Eliseo Gonzalez Angel – known as Angel – is a middle-aged farmer in Colombia who grows cacao, the main ingredient in making chocolate. With the help of a Grameen Foundation Community Knowledge Worker (CKW), Angel has been able to get important tips on how to take care of his crops. Grameen Foundation recently expanded our CKW work from Uganda to Colombia, using what we’ve learned previously, as well as tailoring our efforts to the local needs.

Squirrels don’t pester Angel anymore, thanks to advice he got through Grameen Foundation’s efforts in Colombia.

In July, Angel connected with his local CKW, trained by Grameen Foundation and equipped with a smartphone that can access a range of information about crop management, market prices, certification requirements and diversification. The middle-aged cocoa grower is now on track as a member of the Asocati agricultural cooperative in Tibu to become certified by Fairtrade International. Farmers who receive such certification use sustainable growing techniques – including approved methods for controlling squirrels and other pests – and typically get a better price for their harvest.

“I have used the system four times now. Each time the information has been very useful,” he says. “Two years ago, my farm was devastated by the winter flooding and I lost all my crops. Now I’m in the process of reestablishing my cacao crop, so I appreciate knowing that, if I need any information, I can get it immediately instead of having to wait for an expert to come visit me.”

And chocolate lovers appreciate that Angel’s cacao is safe from pesky squirrels!

Angel examines his latest cacao crops.

Angel’s farm is in Campo Dos in the Norte Santander Region, an area with a long history of guerilla violence, which adds to the challenges faced by farmers.  Farmers often worry about protecting their families and property, as well as transporting their crops safely to market and handling the money they earn. The 40 km journey for Angel into the city already takes four hours, due to poor road conditions, and he tries to hitchhike to avoid the additional transportation costs for the weekly trip.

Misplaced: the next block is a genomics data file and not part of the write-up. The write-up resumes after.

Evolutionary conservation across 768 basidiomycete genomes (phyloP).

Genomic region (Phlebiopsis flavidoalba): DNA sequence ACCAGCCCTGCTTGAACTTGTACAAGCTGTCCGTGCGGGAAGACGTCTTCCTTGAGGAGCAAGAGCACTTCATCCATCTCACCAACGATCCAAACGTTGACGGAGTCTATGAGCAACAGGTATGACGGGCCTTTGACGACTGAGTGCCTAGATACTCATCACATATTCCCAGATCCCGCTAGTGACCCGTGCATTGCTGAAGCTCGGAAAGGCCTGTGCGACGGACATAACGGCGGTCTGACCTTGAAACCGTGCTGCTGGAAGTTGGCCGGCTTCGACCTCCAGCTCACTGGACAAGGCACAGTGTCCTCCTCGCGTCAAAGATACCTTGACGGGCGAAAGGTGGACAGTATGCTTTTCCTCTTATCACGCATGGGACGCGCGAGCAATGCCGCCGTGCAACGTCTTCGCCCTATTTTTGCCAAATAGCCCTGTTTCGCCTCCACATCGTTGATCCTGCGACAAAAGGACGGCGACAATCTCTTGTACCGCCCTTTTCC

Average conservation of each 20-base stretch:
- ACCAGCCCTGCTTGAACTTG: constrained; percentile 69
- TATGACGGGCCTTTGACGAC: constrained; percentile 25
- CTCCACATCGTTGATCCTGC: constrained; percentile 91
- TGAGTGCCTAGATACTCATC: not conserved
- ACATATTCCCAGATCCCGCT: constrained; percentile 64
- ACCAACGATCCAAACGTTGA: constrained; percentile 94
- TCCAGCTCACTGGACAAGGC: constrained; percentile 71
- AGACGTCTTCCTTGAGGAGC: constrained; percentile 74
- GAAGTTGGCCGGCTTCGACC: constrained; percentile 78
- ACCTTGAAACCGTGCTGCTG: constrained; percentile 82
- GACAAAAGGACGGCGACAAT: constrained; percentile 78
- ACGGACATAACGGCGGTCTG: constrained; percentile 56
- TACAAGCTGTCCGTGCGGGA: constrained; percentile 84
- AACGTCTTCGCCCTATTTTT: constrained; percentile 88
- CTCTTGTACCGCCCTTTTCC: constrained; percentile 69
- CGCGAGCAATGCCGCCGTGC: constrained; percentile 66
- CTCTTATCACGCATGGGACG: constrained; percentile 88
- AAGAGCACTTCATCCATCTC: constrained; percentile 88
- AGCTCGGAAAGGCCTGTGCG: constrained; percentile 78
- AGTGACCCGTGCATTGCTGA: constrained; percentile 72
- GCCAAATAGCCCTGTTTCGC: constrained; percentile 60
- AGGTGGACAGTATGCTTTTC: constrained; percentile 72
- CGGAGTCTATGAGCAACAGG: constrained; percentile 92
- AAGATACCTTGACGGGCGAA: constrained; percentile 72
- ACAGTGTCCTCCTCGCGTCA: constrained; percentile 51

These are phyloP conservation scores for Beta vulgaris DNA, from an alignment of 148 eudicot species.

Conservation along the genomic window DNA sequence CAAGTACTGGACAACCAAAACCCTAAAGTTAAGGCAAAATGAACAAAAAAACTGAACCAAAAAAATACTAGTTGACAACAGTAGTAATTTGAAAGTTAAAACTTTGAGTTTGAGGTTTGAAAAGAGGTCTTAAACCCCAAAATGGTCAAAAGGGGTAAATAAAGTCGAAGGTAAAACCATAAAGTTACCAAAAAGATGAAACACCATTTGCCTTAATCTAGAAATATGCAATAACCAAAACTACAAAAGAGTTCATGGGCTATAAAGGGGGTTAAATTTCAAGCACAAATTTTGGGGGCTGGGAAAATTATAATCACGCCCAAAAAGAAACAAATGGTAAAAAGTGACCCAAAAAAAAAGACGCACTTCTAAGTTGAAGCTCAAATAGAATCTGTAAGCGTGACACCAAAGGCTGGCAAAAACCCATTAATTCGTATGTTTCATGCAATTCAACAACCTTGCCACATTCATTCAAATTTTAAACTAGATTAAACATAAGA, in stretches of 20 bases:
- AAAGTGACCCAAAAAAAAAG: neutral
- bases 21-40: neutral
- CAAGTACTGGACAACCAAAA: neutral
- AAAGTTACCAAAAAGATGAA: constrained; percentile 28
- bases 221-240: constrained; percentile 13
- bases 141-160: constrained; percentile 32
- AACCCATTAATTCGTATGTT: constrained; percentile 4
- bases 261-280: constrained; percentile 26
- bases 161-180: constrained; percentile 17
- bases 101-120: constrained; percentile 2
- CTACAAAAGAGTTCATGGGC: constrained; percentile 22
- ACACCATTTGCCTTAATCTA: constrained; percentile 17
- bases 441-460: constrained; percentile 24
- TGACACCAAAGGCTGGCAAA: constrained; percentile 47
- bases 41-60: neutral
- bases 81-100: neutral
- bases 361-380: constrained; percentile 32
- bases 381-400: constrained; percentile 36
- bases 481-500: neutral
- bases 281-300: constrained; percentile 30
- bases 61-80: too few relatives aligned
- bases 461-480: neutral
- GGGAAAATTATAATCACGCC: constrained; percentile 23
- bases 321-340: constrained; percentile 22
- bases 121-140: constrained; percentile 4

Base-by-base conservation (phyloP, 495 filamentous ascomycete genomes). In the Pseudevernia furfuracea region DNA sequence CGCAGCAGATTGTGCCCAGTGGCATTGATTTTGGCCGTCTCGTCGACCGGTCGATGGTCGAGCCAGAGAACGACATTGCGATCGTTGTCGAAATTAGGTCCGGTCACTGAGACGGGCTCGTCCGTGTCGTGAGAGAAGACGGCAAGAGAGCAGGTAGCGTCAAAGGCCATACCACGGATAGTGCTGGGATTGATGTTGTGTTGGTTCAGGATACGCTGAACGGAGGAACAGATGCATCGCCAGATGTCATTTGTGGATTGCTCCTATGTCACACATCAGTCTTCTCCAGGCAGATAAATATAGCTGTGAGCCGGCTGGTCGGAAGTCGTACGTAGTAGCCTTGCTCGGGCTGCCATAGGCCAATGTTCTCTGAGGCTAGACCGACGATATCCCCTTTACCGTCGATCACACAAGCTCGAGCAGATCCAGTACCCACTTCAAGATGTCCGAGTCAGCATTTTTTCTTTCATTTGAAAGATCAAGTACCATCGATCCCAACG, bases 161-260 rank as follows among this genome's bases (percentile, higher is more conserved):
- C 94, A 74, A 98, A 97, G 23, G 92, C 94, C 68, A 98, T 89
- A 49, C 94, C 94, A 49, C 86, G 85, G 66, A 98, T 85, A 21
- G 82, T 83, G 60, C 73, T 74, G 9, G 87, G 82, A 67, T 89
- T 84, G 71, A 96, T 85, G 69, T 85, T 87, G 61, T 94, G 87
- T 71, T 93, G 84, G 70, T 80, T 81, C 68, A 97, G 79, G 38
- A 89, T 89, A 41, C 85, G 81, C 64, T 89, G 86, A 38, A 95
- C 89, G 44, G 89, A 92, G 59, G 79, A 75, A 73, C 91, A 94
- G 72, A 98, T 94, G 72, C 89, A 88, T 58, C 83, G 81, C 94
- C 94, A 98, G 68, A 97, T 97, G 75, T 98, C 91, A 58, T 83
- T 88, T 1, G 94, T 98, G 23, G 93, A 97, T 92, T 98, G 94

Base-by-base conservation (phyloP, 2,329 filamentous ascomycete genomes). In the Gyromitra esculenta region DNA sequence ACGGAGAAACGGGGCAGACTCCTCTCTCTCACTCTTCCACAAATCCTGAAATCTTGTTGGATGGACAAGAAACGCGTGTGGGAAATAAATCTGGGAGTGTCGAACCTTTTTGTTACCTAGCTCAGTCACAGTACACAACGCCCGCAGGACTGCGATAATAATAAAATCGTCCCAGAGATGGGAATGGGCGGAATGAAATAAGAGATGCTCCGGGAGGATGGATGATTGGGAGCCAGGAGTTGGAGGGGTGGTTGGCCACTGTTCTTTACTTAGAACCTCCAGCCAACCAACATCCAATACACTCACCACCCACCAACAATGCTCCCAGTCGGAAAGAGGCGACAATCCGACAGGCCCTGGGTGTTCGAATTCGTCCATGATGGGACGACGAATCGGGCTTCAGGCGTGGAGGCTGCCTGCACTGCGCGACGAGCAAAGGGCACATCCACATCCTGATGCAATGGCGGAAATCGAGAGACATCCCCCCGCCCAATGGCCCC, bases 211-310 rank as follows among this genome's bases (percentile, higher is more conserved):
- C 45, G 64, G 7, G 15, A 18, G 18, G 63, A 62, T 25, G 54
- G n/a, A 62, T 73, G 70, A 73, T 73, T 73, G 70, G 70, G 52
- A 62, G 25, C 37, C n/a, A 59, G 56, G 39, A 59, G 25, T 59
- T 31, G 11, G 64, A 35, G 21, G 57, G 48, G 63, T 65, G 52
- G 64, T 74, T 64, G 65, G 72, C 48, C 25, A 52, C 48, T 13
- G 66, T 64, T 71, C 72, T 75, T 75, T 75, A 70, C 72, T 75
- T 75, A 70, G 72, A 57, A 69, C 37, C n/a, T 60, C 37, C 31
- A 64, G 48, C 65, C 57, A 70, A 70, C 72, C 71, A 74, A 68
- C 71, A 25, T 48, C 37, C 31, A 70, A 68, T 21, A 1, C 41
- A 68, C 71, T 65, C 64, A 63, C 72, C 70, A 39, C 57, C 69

As Grameen Foundation’s  work in Colombia grows, Angel hopes to take advantage of mobile banking services and small loans, as well. With a loan from family members and advice from his CKW, he has expanded to selling chickens and eggs as an additional income source. He earns about $100 a month, which is still $30 less than his expenses.

When we asked him about his willingness to use a mobile payment service should one exist in his community, he replied “Having a bank account creates credibility,” he said. “I would like to know the cost first, but if it is reasonable I would like to adopt the service when it becomes available. It seems like it would be very useful for me.”

As we expand our work in Colombia and Latin America, you can join us in empowering even more farmers when you support Grameen Foundation today.

Our 12 days of Thanksgiving series stories were collected and edited with the help of Bankers without Borders volunteer Nicole Neroulias Gupte.

You can read the rest of our series here: Part 1 | Part 2 | Part 3 | Part 4 | Part 5| Part 6| Part 7 | Part 8 | Part 9 | Part 10 | Part 11 | Part 12

Day Four: Charles Grows Coffee – and Changes Lives

November 14, 2012

For the 12 days leading up to Thanksgiving in the U.S., we’re featuring 12 stories from six different countries we work in, as a way of saying, “Thank You” to our supporters, who make our work possible. We hope that you enjoy seeing the difference that you’re making in the lives of poor people around the world, every day.

Charles Chebet, 45, of Uganda’s northeast Kapchorwa district, was selected by his peers to become one of Grameen Foundation’s trained Community Knowledge Workers (CKWs) in 2010. With the training and smartphone provided by Grameen Foundation, he has been able to tremendously improve his coffee harvest and connect hundreds of other farmers to advice, technical assistance and equipment loans. Here is his story, from his perspective , as shared with Bankers without Borders volunteer® Nicole Neroulias Gupte.

Before working as a CKW with Grameen Foundation, I was a farmer and I did some small business where I live. Grameen Foundation has now expanded my agriculture experience. By using the phone, I get advice to treat my animals and grow my foods. And because I am a CKW, I also get a little money for helping other farmers. I am supposed to visit more than 100 farmers every month, but I always do more.

As a rural farmer and CKW, not only does Charles learn new farming techniques though his mobile phone, but he is also able to share them with hundreds of other farmers nearby.

I have bought some equipment, which helps me have a bigger harvest and teach other farmers about these practices. We want to help farmers get better fertilizers, chemicals, seeds and tools. Maybe a shop can open here that sells those things. Maybe I can do that in the future.